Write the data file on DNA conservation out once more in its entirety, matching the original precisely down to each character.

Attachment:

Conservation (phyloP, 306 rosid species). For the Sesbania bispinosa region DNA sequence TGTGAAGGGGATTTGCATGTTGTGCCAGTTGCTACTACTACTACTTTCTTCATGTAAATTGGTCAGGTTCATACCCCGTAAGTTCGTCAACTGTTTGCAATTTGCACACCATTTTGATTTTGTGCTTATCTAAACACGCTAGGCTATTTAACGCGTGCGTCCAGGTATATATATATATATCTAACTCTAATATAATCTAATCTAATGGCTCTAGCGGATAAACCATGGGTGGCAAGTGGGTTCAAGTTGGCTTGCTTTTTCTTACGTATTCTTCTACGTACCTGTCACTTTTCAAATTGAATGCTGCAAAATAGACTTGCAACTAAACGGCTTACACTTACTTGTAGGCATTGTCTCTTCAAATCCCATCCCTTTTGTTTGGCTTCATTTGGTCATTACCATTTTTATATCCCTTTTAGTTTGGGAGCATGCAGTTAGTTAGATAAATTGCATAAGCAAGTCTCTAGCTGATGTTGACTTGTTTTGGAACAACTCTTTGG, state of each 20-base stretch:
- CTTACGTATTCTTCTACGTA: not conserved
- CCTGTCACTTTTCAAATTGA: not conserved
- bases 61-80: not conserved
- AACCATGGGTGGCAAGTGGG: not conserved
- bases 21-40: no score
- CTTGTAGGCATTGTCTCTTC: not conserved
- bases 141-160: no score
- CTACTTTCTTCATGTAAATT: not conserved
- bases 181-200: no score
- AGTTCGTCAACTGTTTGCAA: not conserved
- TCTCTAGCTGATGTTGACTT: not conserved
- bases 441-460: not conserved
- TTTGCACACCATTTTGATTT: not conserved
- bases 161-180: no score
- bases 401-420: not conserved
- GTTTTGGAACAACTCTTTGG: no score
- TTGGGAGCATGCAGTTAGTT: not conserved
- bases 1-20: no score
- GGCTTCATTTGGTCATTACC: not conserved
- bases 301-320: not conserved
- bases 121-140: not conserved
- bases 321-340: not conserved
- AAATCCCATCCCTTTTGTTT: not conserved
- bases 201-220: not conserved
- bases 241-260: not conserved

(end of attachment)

Conservation (phyloP, 306 rosid species). For the Sesbania bispinosa region DNA sequence TGTGAAGGGGATTTGCATGTTGTGCCAGTTGCTACTACTACTACTTTCTTCATGTAAATTGGTCAGGTTCATACCCCGTAAGTTCGTCAACTGTTTGCAATTTGCACACCATTTTGATTTTGTGCTTATCTAAACACGCTAGGCTATTTAACGCGTGCGTCCAGGTATATATATATATATCTAACTCTAATATAATCTAATCTAATGGCTCTAGCGGATAAACCATGGGTGGCAAGTGGGTTCAAGTTGGCTTGCTTTTTCTTACGTATTCTTCTACGTACCTGTCACTTTTCAAATTGAATGCTGCAAAATAGACTTGCAACTAAACGGCTTACACTTACTTGTAGGCATTGTCTCTTCAAATCCCATCCCTTTTGTTTGGCTTCATTTGGTCATTACCATTTTTATATCCCTTTTAGTTTGGGAGCATGCAGTTAGTTAGATAAATTGCATAAGCAAGTCTCTAGCTGATGTTGACTTGTTTTGGAACAACTCTTTGG, state of each 20-base stretch:
- CTTACGTATTCTTCTACGTA: not conserved
- CCTGTCACTTTTCAAATTGA: not conserved
- bases 61-80: not conserved
- AACCATGGGTGGCAAGTGGG: not conserved
- bases 21-40: no score
- CTTGTAGGCATTGTCTCTTC: not conserved
- bases 141-160: no score
- CTACTTTCTTCATGTAAATT: not conserved
- bases 181-200: no score
- AGTTCGTCAACTGTTTGCAA: not conserved
- TCTCTAGCTGATGTTGACTT: not conserved
- bases 441-460: not conserved
- TTTGCACACCATTTTGATTT: not conserved
- bases 161-180: no score
- bases 401-420: not conserved
- GTTTTGGAACAACTCTTTGG: no score
- TTGGGAGCATGCAGTTAGTT: not conserved
- bases 1-20: no score
- GGCTTCATTTGGTCATTACC: not conserved
- bases 301-320: not conserved
- bases 121-140: not conserved
- bases 321-340: not conserved
- AAATCCCATCCCTTTTGTTT: not conserved
- bases 201-220: not conserved
- bases 241-260: not conserved